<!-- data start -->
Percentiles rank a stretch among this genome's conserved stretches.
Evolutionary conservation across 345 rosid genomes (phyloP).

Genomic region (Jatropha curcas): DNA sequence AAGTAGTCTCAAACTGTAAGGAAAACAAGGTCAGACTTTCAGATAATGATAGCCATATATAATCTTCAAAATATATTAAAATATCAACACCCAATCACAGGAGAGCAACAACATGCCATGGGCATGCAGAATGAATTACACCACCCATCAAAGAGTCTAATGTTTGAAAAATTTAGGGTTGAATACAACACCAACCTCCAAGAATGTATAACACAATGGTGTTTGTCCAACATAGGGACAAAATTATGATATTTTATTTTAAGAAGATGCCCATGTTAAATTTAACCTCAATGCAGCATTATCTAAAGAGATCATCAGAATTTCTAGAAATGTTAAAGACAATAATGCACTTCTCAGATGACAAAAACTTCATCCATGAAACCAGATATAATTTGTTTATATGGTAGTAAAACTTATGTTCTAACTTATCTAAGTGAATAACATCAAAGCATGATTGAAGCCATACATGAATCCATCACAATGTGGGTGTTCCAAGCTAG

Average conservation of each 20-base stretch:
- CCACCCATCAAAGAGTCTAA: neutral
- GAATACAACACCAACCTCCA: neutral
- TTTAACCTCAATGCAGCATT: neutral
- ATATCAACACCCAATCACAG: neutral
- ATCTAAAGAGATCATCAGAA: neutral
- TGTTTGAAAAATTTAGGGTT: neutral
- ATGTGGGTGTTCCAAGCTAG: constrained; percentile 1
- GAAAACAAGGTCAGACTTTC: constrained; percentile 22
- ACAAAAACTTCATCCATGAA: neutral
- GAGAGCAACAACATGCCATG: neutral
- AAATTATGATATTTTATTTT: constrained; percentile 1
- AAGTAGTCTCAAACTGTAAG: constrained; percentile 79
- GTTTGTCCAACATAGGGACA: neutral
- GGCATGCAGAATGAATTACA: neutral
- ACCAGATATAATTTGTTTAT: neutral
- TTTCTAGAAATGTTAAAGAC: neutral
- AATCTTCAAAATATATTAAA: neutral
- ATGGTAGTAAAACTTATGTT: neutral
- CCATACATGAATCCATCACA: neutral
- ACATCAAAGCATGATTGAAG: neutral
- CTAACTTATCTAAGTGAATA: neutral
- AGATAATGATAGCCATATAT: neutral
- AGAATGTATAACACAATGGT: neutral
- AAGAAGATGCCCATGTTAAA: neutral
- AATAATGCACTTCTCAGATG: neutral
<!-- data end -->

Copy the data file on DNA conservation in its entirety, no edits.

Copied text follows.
Percentiles rank a stretch among this genome's conserved stretches.
Evolutionary conservation across 345 rosid genomes (phyloP).

Genomic region (Jatropha curcas): DNA sequence AAGTAGTCTCAAACTGTAAGGAAAACAAGGTCAGACTTTCAGATAATGATAGCCATATATAATCTTCAAAATATATTAAAATATCAACACCCAATCACAGGAGAGCAACAACATGCCATGGGCATGCAGAATGAATTACACCACCCATCAAAGAGTCTAATGTTTGAAAAATTTAGGGTTGAATACAACACCAACCTCCAAGAATGTATAACACAATGGTGTTTGTCCAACATAGGGACAAAATTATGATATTTTATTTTAAGAAGATGCCCATGTTAAATTTAACCTCAATGCAGCATTATCTAAAGAGATCATCAGAATTTCTAGAAATGTTAAAGACAATAATGCACTTCTCAGATGACAAAAACTTCATCCATGAAACCAGATATAATTTGTTTATATGGTAGTAAAACTTATGTTCTAACTTATCTAAGTGAATAACATCAAAGCATGATTGAAGCCATACATGAATCCATCACAATGTGGGTGTTCCAAGCTAG

Average conservation of each 20-base stretch:
- CCACCCATCAAAGAGTCTAA: neutral
- GAATACAACACCAACCTCCA: neutral
- TTTAACCTCAATGCAGCATT: neutral
- ATATCAACACCCAATCACAG: neutral
- ATCTAAAGAGATCATCAGAA: neutral
- TGTTTGAAAAATTTAGGGTT: neutral
- ATGTGGGTGTTCCAAGCTAG: constrained; percentile 1
- GAAAACAAGGTCAGACTTTC: constrained; percentile 22
- ACAAAAACTTCATCCATGAA: neutral
- GAGAGCAACAACATGCCATG: neutral
- AAATTATGATATTTTATTTT: constrained; percentile 1
- AAGTAGTCTCAAACTGTAAG: constrained; percentile 79
- GTTTGTCCAACATAGGGACA: neutral
- GGCATGCAGAATGAATTACA: neutral
- ACCAGATATAATTTGTTTAT: neutral
- TTTCTAGAAATGTTAAAGAC: neutral
- AATCTTCAAAATATATTAAA: neutral
- ATGGTAGTAAAACTTATGTT: neutral
- CCATACATGAATCCATCACA: neutral
- ACATCAAAGCATGATTGAAG: neutral
- CTAACTTATCTAAGTGAATA: neutral
- AGATAATGATAGCCATATAT: neutral
- AGAATGTATAACACAATGGT: neutral
- AAGAAGATGCCCATGTTAAA: neutral
- AATAATGCACTTCTCAGATG: neutral